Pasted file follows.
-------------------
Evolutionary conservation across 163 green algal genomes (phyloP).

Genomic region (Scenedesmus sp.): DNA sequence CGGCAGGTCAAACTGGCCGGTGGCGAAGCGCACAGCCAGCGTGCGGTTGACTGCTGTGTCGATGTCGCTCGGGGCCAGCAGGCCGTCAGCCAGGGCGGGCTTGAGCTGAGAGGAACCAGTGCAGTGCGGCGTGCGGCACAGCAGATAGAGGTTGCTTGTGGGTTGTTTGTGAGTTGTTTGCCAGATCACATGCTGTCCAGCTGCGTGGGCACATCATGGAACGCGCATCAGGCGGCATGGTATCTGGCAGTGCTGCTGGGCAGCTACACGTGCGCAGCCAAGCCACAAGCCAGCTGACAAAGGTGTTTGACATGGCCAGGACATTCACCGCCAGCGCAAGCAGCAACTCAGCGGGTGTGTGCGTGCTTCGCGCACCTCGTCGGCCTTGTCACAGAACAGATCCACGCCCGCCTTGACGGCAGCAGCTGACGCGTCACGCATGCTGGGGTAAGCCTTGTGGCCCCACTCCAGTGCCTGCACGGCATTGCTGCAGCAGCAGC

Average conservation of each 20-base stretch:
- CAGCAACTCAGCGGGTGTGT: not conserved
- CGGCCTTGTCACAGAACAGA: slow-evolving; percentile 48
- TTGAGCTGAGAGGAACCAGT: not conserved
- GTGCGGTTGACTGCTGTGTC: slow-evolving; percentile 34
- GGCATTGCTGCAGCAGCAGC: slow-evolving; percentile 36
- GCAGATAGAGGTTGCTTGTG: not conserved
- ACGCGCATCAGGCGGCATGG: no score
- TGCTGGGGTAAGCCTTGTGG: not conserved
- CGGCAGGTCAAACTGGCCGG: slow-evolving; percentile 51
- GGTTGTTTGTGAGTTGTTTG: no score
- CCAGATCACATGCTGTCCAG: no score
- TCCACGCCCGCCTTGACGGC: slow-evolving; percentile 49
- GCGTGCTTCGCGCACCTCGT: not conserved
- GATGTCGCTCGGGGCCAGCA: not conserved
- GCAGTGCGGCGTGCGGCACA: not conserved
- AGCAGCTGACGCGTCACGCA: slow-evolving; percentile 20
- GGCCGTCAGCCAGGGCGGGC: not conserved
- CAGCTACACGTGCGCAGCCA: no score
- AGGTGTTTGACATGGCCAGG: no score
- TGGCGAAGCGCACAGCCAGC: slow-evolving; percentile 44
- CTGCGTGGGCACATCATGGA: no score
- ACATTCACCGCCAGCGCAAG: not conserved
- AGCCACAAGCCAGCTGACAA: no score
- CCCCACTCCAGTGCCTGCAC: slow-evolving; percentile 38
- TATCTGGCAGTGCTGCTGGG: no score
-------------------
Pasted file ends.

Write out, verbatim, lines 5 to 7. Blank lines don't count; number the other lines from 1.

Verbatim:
- CGGCCTTGTCACAGAACAGA: slow-evolving; percentile 48
- TTGAGCTGAGAGGAACCAGT: not conserved
- GTGCGGTTGACTGCTGTGTC: slow-evolving; percentile 34